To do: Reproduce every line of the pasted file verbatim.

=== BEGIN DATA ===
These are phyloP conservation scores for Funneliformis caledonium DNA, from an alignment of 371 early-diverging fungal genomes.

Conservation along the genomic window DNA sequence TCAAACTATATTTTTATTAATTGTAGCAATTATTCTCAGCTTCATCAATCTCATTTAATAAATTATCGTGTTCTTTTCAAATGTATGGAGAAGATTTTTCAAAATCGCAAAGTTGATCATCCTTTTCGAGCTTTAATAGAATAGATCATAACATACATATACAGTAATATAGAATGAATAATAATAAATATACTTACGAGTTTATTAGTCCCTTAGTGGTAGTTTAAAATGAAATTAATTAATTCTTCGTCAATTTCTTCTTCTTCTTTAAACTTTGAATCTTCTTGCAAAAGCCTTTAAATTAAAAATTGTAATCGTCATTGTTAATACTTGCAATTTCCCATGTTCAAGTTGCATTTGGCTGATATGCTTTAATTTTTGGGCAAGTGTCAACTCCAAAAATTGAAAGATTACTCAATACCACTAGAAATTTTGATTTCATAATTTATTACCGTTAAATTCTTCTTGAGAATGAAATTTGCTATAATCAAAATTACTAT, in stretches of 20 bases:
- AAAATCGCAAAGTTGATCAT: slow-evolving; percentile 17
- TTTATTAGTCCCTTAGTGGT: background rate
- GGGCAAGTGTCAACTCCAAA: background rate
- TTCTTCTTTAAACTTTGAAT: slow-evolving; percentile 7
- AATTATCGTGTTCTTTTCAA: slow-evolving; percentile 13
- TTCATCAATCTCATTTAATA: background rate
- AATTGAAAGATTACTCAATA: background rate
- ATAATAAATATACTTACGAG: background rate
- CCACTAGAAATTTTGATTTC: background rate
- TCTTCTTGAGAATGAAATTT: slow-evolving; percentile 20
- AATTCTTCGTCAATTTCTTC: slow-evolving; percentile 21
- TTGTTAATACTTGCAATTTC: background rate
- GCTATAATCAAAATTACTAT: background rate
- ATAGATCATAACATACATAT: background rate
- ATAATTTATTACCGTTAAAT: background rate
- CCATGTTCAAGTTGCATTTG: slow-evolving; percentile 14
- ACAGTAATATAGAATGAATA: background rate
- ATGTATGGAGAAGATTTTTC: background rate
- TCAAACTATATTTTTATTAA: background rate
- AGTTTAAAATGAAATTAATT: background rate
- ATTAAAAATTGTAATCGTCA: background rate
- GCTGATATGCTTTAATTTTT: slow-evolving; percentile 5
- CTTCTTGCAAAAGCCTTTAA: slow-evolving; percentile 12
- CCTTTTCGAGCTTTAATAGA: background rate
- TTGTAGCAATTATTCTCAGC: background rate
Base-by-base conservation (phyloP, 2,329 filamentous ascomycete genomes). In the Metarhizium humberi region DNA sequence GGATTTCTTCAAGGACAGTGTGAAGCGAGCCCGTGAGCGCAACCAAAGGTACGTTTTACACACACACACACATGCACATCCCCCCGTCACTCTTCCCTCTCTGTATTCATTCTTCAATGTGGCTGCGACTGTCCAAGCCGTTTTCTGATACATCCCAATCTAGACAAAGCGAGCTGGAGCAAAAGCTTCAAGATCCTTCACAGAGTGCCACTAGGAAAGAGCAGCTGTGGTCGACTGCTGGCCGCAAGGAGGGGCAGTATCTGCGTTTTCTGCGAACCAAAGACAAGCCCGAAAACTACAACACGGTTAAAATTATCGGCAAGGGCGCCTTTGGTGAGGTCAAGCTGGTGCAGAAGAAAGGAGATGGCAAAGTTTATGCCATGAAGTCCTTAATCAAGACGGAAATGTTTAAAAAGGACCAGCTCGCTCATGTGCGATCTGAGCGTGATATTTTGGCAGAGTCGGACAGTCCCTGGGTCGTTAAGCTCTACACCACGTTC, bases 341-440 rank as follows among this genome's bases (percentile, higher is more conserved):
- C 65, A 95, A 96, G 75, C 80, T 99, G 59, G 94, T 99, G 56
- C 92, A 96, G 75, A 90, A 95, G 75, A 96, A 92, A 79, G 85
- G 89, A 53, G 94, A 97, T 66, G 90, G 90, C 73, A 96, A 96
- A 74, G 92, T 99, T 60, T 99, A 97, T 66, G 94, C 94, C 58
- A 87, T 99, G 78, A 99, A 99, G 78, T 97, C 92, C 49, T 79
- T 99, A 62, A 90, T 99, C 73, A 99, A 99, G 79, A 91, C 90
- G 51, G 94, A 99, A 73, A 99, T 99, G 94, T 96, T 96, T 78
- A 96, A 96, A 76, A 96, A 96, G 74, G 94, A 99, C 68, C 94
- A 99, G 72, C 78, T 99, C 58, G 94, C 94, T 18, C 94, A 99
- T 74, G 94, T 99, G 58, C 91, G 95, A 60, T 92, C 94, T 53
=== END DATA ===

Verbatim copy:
These are phyloP conservation scores for Funneliformis caledonium DNA, from an alignment of 371 early-diverging fungal genomes.

Conservation along the genomic window DNA sequence TCAAACTATATTTTTATTAATTGTAGCAATTATTCTCAGCTTCATCAATCTCATTTAATAAATTATCGTGTTCTTTTCAAATGTATGGAGAAGATTTTTCAAAATCGCAAAGTTGATCATCCTTTTCGAGCTTTAATAGAATAGATCATAACATACATATACAGTAATATAGAATGAATAATAATAAATATACTTACGAGTTTATTAGTCCCTTAGTGGTAGTTTAAAATGAAATTAATTAATTCTTCGTCAATTTCTTCTTCTTCTTTAAACTTTGAATCTTCTTGCAAAAGCCTTTAAATTAAAAATTGTAATCGTCATTGTTAATACTTGCAATTTCCCATGTTCAAGTTGCATTTGGCTGATATGCTTTAATTTTTGGGCAAGTGTCAACTCCAAAAATTGAAAGATTACTCAATACCACTAGAAATTTTGATTTCATAATTTATTACCGTTAAATTCTTCTTGAGAATGAAATTTGCTATAATCAAAATTACTAT, in stretches of 20 bases:
- AAAATCGCAAAGTTGATCAT: slow-evolving; percentile 17
- TTTATTAGTCCCTTAGTGGT: background rate
- GGGCAAGTGTCAACTCCAAA: background rate
- TTCTTCTTTAAACTTTGAAT: slow-evolving; percentile 7
- AATTATCGTGTTCTTTTCAA: slow-evolving; percentile 13
- TTCATCAATCTCATTTAATA: background rate
- AATTGAAAGATTACTCAATA: background rate
- ATAATAAATATACTTACGAG: background rate
- CCACTAGAAATTTTGATTTC: background rate
- TCTTCTTGAGAATGAAATTT: slow-evolving; percentile 20
- AATTCTTCGTCAATTTCTTC: slow-evolving; percentile 21
- TTGTTAATACTTGCAATTTC: background rate
- GCTATAATCAAAATTACTAT: background rate
- ATAGATCATAACATACATAT: background rate
- ATAATTTATTACCGTTAAAT: background rate
- CCATGTTCAAGTTGCATTTG: slow-evolving; percentile 14
- ACAGTAATATAGAATGAATA: background rate
- ATGTATGGAGAAGATTTTTC: background rate
- TCAAACTATATTTTTATTAA: background rate
- AGTTTAAAATGAAATTAATT: background rate
- ATTAAAAATTGTAATCGTCA: background rate
- GCTGATATGCTTTAATTTTT: slow-evolving; percentile 5
- CTTCTTGCAAAAGCCTTTAA: slow-evolving; percentile 12
- CCTTTTCGAGCTTTAATAGA: background rate
- TTGTAGCAATTATTCTCAGC: background rate
Base-by-base conservation (phyloP, 2,329 filamentous ascomycete genomes). In the Metarhizium humberi region DNA sequence GGATTTCTTCAAGGACAGTGTGAAGCGAGCCCGTGAGCGCAACCAAAGGTACGTTTTACACACACACACACATGCACATCCCCCCGTCACTCTTCCCTCTCTGTATTCATTCTTCAATGTGGCTGCGACTGTCCAAGCCGTTTTCTGATACATCCCAATCTAGACAAAGCGAGCTGGAGCAAAAGCTTCAAGATCCTTCACAGAGTGCCACTAGGAAAGAGCAGCTGTGGTCGACTGCTGGCCGCAAGGAGGGGCAGTATCTGCGTTTTCTGCGAACCAAAGACAAGCCCGAAAACTACAACACGGTTAAAATTATCGGCAAGGGCGCCTTTGGTGAGGTCAAGCTGGTGCAGAAGAAAGGAGATGGCAAAGTTTATGCCATGAAGTCCTTAATCAAGACGGAAATGTTTAAAAAGGACCAGCTCGCTCATGTGCGATCTGAGCGTGATATTTTGGCAGAGTCGGACAGTCCCTGGGTCGTTAAGCTCTACACCACGTTC, bases 341-440 rank as follows among this genome's bases (percentile, higher is more conserved):
- C 65, A 95, A 96, G 75, C 80, T 99, G 59, G 94, T 99, G 56
- C 92, A 96, G 75, A 90, A 95, G 75, A 96, A 92, A 79, G 85
- G 89, A 53, G 94, A 97, T 66, G 90, G 90, C 73, A 96, A 96
- A 74, G 92, T 99, T 60, T 99, A 97, T 66, G 94, C 94, C 58
- A 87, T 99, G 78, A 99, A 99, G 78, T 97, C 92, C 49, T 79
- T 99, A 62, A 90, T 99, C 73, A 99, A 99, G 79, A 91, C 90
- G 51, G 94, A 99, A 73, A 99, T 99, G 94, T 96, T 96, T 78
- A 96, A 96, A 76, A 96, A 96, G 74, G 94, A 99, C 68, C 94
- A 99, G 72, C 78, T 99, C 58, G 94, C 94, T 18, C 94, A 99
- T 74, G 94, T 99, G 58, C 91, G 95, A 60, T 92, C 94, T 53